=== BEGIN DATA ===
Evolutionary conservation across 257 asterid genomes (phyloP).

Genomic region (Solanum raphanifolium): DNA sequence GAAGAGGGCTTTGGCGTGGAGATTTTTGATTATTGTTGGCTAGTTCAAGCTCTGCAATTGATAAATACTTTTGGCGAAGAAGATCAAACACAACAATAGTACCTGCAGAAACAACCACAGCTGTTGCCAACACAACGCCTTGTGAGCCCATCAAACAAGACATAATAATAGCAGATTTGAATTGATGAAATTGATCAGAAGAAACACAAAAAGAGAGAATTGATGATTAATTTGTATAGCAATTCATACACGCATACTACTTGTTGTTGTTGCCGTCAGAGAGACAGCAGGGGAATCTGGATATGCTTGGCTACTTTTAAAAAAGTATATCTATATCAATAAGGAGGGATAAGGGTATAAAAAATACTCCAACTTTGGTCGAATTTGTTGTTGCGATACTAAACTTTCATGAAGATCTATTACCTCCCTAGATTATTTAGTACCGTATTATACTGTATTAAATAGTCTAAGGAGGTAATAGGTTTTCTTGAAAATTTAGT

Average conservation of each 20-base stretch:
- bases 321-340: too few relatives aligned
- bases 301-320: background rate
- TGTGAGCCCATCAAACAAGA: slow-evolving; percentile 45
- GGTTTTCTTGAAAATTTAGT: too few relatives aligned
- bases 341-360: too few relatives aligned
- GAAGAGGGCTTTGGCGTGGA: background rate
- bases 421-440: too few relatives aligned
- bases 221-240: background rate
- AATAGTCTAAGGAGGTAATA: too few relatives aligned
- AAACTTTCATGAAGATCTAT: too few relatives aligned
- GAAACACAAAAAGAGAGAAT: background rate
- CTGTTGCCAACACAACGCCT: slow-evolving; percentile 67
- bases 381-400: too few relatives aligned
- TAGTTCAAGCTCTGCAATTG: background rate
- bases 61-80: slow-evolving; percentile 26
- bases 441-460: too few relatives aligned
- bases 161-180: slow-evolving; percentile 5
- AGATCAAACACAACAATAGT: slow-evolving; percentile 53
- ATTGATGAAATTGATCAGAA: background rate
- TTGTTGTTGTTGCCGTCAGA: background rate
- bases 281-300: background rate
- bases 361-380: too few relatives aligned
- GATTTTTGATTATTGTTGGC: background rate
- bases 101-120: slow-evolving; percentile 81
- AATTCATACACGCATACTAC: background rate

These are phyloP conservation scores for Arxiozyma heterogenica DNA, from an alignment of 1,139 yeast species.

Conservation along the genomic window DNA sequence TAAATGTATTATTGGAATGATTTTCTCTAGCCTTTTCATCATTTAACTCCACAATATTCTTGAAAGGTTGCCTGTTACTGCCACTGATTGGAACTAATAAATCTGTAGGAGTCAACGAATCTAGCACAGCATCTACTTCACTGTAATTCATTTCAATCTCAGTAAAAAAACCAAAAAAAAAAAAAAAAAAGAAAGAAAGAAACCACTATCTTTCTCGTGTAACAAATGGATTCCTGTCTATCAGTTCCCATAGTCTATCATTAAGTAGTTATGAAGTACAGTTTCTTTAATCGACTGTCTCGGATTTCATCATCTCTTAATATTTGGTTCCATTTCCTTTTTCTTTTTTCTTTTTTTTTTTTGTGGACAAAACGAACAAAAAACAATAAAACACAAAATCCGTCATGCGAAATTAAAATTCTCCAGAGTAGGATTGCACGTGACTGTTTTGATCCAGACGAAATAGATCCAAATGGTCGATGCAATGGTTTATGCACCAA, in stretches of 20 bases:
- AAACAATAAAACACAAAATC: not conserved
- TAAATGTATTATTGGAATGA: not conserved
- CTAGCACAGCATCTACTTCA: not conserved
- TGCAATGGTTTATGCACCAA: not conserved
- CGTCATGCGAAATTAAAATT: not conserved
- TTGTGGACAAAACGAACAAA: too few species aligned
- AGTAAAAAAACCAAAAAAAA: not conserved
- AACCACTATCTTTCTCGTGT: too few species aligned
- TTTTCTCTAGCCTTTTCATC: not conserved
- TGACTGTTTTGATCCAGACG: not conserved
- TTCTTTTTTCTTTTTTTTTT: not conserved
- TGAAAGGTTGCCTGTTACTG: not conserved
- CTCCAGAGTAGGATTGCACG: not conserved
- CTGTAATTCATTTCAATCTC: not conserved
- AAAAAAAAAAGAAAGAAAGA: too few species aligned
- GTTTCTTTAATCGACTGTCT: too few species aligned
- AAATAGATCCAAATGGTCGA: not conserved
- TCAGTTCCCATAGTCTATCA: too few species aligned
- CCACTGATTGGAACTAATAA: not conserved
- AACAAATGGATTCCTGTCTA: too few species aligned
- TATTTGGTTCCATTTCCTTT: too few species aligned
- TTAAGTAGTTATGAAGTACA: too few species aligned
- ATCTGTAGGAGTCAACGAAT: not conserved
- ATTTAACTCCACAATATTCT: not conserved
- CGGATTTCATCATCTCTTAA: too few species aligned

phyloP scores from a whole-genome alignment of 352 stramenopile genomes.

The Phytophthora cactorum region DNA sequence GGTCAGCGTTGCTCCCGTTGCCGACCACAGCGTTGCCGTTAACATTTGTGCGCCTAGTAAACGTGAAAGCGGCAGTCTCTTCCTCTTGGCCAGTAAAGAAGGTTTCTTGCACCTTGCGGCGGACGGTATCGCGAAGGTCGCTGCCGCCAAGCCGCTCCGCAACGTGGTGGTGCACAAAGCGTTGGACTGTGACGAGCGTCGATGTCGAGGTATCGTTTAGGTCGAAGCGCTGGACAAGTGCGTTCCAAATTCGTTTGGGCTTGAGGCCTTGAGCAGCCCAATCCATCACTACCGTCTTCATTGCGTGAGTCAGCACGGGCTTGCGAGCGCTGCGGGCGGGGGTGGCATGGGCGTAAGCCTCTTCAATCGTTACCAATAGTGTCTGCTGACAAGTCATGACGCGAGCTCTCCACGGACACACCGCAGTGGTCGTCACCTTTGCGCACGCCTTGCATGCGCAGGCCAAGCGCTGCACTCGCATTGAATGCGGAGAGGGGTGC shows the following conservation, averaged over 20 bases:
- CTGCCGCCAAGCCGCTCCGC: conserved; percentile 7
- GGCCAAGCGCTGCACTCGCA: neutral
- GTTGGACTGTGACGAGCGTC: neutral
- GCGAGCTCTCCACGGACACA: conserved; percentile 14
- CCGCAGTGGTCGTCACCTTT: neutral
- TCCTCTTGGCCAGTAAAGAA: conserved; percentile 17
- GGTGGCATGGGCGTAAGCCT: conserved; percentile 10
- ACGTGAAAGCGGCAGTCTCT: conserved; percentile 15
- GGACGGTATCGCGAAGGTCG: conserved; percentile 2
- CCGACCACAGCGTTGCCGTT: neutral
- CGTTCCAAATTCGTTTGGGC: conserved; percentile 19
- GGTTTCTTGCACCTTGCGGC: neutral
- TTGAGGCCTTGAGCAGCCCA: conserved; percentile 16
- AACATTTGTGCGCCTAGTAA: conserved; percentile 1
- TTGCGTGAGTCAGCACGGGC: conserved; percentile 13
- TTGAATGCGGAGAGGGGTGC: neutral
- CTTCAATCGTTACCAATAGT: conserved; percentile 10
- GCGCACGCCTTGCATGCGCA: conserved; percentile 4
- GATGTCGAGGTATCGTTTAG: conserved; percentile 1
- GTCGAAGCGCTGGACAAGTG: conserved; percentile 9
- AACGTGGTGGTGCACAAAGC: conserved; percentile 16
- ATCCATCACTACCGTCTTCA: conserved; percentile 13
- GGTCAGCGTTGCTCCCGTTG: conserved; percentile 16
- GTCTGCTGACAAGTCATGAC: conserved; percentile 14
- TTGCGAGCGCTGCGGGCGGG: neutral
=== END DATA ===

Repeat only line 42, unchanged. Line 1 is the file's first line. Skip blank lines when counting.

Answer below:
- TGAAAGGTTGCCTGTTACTG: not conserved